Adult deer tick
Hypostome: Barbed mouthpart injected into host to suck blood. Adult males will use the hypostome to fertilize adult females. Porose area of Basis Capituli: Used as an identifying characteristic to determine tick species. Adult female deer ticks will have smaller porose areas than other tick species. Only nymph and adult female deer ticks will have a shield located on the top portion of the back. Deer ticks have black, oblong shields.
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Cooperative Extension: Tick Lab
Transmission | Lyme Disease | CDC
All rights reserved. Feared for their ability to transmit Lyme disease, adult deer ticks grow only to about the size of a sesame seed. The loathsome deer tick, now known as the black-legged tick, is defined more by the disease it spreads than by its own characteristics. These blood-sucking members of the arachnid family were vaulted into the public consciousness in the mids when it was discovered that they are the primary and possibly only transmitters, or vectors, for Lyme disease. Lyme disease is a debilitating, though rarely fatal, infection that is often misdiagnosed because early symptoms closely resemble the flu. If untreated by antibiotics, patients can develop a variety of health problems, including facial paralysis, heart palpitations, arthritis, severe headaches, and neurological disorders. Lyme disease is currently one of the fastest-growing vector-borne diseases in the United States.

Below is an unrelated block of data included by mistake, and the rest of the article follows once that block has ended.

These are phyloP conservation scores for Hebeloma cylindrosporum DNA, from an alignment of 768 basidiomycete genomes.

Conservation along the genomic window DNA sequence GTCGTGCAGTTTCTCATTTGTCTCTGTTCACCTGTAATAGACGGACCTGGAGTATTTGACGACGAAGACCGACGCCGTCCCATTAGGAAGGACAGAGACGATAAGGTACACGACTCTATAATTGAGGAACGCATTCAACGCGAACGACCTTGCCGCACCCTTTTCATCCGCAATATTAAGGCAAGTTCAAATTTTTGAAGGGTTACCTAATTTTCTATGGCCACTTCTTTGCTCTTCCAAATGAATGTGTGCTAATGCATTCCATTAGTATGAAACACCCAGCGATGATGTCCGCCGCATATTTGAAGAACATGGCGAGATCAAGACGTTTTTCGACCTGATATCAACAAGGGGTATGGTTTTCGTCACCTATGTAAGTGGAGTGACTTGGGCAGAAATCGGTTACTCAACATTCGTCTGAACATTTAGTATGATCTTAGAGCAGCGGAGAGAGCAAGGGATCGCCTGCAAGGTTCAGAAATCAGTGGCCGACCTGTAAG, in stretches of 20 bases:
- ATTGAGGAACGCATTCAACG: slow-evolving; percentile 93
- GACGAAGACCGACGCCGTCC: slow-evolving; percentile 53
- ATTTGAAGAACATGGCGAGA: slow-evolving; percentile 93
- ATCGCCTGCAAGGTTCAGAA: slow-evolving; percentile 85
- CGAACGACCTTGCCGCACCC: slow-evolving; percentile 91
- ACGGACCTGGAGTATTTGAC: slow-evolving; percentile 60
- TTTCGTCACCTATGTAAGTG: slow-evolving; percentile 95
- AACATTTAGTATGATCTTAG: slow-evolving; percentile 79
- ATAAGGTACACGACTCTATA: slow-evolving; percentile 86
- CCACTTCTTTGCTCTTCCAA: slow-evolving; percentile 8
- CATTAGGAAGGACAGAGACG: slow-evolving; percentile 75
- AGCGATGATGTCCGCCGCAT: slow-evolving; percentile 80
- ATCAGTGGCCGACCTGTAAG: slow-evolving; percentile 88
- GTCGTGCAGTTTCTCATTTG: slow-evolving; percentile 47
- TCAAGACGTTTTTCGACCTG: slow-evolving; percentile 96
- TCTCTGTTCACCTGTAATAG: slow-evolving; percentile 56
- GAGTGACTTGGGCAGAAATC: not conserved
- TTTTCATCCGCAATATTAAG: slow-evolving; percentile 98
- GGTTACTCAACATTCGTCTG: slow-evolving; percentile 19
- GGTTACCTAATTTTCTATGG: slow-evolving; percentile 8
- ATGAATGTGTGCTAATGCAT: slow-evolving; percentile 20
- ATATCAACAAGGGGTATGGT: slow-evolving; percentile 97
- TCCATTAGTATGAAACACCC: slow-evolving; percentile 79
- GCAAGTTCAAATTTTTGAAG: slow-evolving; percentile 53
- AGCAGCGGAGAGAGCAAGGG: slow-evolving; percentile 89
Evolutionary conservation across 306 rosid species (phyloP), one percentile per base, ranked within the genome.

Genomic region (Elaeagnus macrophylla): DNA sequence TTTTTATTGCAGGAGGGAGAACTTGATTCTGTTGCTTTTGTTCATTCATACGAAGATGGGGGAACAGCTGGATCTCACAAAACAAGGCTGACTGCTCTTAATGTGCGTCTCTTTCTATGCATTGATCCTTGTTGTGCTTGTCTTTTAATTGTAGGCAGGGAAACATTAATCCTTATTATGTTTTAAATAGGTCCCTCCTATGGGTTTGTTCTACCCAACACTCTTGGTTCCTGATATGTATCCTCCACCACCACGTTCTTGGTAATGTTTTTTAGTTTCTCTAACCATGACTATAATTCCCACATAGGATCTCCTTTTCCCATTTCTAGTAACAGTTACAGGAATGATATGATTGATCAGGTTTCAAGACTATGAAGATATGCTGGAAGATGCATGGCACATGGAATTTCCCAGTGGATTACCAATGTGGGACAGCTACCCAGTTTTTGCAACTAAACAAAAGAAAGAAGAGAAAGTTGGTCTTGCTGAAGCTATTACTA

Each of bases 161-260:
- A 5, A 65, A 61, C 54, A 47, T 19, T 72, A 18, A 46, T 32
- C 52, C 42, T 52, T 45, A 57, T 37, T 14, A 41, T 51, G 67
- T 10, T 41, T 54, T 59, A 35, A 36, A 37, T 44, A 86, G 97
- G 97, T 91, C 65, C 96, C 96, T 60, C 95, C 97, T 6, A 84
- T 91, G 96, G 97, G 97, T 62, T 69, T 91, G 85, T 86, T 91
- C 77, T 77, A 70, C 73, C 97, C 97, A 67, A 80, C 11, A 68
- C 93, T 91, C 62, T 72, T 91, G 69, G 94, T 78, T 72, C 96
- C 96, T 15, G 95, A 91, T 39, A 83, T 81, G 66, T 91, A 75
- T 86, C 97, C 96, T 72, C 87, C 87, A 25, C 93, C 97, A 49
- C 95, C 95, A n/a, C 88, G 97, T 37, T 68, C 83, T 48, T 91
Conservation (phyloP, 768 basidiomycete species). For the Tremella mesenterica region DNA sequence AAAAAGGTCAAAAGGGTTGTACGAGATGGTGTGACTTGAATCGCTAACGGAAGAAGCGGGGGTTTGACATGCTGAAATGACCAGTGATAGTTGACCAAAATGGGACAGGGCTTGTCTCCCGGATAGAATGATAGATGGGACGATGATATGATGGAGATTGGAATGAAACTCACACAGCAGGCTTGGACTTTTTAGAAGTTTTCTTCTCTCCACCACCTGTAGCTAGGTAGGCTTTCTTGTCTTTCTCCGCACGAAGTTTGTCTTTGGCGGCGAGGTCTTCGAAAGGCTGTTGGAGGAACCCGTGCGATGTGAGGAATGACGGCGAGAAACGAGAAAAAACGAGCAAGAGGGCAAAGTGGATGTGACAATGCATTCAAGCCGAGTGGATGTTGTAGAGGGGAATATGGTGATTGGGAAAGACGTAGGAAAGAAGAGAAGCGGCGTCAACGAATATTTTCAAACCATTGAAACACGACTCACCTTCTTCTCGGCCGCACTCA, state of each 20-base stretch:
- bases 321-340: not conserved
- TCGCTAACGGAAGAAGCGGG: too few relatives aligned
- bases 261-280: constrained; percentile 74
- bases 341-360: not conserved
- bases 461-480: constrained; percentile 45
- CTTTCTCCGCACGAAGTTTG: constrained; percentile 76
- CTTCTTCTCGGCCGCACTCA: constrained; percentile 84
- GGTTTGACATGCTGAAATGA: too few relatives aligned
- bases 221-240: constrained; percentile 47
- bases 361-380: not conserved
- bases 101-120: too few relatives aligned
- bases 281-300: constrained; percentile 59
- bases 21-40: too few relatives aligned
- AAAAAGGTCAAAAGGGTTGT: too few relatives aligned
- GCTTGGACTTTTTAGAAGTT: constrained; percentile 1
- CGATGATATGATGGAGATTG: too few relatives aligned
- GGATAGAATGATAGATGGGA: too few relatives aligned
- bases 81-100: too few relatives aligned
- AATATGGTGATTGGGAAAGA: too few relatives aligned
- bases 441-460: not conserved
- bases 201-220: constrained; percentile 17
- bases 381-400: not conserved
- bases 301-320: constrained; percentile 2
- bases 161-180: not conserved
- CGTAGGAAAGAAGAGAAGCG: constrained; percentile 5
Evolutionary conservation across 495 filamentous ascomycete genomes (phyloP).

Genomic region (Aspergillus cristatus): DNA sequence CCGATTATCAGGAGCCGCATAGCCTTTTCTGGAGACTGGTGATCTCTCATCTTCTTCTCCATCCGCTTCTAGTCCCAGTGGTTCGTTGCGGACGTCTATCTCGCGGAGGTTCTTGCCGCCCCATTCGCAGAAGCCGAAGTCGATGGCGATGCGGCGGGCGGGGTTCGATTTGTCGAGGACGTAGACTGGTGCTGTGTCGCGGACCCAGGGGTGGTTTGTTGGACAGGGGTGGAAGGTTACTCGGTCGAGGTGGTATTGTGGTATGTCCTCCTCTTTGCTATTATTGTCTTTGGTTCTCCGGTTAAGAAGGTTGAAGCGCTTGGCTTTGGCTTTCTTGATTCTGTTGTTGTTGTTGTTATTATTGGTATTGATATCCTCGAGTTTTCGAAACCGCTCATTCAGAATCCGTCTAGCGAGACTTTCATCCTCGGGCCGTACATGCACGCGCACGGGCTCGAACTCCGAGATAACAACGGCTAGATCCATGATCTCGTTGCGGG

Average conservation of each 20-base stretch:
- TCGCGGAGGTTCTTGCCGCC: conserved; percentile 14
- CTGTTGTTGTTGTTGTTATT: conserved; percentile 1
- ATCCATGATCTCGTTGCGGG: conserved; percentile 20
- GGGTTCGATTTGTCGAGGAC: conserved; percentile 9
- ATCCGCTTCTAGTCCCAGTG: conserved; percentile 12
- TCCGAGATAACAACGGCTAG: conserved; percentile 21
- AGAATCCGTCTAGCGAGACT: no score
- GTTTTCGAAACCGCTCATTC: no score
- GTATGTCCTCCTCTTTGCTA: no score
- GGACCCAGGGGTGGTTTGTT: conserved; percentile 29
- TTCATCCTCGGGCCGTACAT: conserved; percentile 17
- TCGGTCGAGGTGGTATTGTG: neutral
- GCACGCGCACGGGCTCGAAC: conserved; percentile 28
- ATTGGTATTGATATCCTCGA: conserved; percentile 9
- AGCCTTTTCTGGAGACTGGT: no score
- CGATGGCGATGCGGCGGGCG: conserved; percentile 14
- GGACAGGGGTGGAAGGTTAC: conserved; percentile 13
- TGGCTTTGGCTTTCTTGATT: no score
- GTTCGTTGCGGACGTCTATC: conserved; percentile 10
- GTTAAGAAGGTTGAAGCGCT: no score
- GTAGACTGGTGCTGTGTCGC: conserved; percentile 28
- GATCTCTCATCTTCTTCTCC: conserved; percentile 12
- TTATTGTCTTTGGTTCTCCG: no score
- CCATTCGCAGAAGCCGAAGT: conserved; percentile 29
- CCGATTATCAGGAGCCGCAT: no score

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Ixodes scapularis is a small arachnid that survives by feeding on the blood of animals. They are more commonly referred to as the blacklegged or deer tick. Key features in identifying adult female deer ticks include, red-brown coloring of the body, a solid black dorsal shield, lack of festoons along the abdomen, and long, thin mouthparts. Larva, nymphs, and adult females will feed on humans. Adult males will rarely feed and if they do it is for a very short time.
The Lyme disease bacterium, Borrelia burgdorferi , is spread through the bite of infected ticks. The blacklegged tick or deer tick, Ixodes scapularis spreads the disease in the northeastern, mid-Atlantic, and north-central United States. The western blacklegged tick Ixodes pacificus spreads the disease on the Pacific Coast.